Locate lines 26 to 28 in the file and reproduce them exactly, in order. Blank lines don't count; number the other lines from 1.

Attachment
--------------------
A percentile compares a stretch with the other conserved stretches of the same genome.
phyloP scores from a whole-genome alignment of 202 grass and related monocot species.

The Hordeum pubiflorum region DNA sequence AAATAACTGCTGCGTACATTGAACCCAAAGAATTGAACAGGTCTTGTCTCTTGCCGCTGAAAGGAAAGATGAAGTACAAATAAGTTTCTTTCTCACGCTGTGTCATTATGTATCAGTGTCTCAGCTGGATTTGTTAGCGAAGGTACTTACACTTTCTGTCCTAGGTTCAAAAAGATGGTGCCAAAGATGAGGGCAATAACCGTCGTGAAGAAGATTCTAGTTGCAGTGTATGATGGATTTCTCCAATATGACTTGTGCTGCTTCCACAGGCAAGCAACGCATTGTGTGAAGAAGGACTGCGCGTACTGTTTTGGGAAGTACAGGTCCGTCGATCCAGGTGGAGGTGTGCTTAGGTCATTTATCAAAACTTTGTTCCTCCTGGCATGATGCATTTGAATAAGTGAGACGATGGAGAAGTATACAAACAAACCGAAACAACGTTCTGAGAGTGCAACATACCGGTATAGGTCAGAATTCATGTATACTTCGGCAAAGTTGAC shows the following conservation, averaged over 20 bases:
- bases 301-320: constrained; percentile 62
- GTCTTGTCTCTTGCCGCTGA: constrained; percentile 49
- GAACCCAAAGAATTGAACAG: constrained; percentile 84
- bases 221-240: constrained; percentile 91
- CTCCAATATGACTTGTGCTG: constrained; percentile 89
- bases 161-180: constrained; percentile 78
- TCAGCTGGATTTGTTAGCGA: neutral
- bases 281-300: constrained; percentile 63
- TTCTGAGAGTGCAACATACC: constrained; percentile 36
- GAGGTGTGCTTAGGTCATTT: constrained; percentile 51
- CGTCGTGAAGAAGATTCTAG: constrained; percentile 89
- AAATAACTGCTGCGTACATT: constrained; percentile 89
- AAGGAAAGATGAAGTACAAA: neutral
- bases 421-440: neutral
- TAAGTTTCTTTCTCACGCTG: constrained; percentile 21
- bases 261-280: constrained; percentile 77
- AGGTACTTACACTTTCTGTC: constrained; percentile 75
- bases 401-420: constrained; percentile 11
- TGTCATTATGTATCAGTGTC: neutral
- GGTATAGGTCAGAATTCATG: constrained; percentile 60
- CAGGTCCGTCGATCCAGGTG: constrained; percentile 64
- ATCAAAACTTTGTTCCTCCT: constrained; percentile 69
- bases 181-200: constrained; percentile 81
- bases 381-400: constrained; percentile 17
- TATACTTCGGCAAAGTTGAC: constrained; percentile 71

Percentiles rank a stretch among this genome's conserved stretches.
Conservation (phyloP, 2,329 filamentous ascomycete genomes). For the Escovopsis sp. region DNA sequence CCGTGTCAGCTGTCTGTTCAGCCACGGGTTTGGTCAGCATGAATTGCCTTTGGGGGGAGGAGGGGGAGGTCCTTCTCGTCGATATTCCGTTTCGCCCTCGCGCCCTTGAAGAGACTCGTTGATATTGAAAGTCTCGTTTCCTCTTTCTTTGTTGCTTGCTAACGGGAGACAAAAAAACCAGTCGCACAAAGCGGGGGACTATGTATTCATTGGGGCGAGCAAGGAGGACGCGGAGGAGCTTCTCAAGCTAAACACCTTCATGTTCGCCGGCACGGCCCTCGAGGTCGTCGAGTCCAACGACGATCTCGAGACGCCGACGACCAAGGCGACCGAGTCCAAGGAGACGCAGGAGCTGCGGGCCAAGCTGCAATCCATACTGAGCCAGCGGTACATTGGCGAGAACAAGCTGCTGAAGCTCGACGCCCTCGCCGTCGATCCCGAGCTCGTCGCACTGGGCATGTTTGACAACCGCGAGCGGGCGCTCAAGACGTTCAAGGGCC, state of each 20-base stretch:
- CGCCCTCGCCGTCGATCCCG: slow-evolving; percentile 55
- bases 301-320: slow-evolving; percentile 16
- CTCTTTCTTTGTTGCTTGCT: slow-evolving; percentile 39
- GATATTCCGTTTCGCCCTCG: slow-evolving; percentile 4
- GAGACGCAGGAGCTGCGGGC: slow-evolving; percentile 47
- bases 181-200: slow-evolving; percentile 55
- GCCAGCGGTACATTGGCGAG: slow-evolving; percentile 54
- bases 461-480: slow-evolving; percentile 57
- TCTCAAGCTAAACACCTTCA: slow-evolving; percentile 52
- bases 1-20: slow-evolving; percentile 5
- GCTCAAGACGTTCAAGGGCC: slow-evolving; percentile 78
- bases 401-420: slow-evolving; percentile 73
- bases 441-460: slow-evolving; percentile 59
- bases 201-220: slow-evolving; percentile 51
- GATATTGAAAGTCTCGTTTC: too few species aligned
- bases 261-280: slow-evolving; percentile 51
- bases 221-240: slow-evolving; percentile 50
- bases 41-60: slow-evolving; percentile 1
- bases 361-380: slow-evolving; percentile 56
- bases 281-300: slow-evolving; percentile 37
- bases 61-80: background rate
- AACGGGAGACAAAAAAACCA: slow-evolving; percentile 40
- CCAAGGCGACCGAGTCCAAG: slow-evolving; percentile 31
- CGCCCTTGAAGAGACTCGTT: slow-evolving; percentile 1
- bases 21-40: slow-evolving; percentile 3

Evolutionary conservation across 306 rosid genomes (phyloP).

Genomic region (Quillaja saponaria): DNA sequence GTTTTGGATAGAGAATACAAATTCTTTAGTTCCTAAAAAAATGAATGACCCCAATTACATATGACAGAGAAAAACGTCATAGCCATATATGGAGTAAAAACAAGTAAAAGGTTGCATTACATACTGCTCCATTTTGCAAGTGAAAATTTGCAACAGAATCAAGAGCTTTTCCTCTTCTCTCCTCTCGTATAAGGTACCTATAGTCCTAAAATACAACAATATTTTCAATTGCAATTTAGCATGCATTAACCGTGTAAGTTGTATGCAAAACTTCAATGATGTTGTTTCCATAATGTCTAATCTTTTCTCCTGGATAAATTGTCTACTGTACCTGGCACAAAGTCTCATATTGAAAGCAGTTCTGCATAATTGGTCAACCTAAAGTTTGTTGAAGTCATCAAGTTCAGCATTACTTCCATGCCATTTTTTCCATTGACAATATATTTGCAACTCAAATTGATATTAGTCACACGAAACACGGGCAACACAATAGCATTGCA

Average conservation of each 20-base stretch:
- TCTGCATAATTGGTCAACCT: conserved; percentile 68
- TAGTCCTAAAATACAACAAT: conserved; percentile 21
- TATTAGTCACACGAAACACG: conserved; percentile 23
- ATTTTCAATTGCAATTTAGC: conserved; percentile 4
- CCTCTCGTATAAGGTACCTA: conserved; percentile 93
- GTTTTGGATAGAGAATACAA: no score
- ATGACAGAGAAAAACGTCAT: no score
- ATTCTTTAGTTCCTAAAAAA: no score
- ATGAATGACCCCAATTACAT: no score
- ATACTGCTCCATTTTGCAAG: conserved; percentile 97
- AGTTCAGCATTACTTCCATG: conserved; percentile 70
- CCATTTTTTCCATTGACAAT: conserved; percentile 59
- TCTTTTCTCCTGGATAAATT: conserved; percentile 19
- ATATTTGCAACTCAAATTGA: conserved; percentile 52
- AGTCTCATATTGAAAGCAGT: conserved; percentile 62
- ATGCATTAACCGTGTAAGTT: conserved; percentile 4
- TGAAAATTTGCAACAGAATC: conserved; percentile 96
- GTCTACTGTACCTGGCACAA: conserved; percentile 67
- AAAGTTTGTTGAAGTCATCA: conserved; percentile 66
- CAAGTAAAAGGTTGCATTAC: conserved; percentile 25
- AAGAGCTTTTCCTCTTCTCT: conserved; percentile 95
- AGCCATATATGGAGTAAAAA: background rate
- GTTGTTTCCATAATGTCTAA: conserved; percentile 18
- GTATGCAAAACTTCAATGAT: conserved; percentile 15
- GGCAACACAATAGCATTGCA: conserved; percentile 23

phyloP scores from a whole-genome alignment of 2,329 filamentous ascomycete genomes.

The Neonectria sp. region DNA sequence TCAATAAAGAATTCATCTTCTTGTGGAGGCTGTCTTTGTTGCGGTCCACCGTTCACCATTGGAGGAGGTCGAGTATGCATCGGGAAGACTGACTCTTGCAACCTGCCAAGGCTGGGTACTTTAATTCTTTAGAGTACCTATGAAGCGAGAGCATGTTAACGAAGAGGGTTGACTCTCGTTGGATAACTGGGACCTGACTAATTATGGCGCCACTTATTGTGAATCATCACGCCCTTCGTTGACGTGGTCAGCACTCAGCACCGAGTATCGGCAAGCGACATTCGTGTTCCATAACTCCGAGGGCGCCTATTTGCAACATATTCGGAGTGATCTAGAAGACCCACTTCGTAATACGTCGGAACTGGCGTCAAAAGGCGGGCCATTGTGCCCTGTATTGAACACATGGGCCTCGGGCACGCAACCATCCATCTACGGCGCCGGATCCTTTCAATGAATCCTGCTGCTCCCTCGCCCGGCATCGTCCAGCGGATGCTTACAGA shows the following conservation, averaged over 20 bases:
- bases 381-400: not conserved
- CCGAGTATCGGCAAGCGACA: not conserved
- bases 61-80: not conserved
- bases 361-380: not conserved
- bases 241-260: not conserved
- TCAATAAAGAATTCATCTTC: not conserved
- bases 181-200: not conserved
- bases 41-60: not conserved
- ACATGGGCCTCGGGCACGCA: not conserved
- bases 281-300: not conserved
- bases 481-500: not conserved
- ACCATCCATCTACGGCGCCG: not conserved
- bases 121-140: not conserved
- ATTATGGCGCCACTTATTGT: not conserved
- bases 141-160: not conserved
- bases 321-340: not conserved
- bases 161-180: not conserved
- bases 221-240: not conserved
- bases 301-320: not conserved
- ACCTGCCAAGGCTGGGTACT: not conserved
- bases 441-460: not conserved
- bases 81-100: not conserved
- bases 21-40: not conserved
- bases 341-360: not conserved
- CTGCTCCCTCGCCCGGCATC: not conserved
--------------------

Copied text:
- bases 181-200: constrained; percentile 81
- bases 381-400: constrained; percentile 17
- TATACTTCGGCAAAGTTGAC: constrained; percentile 71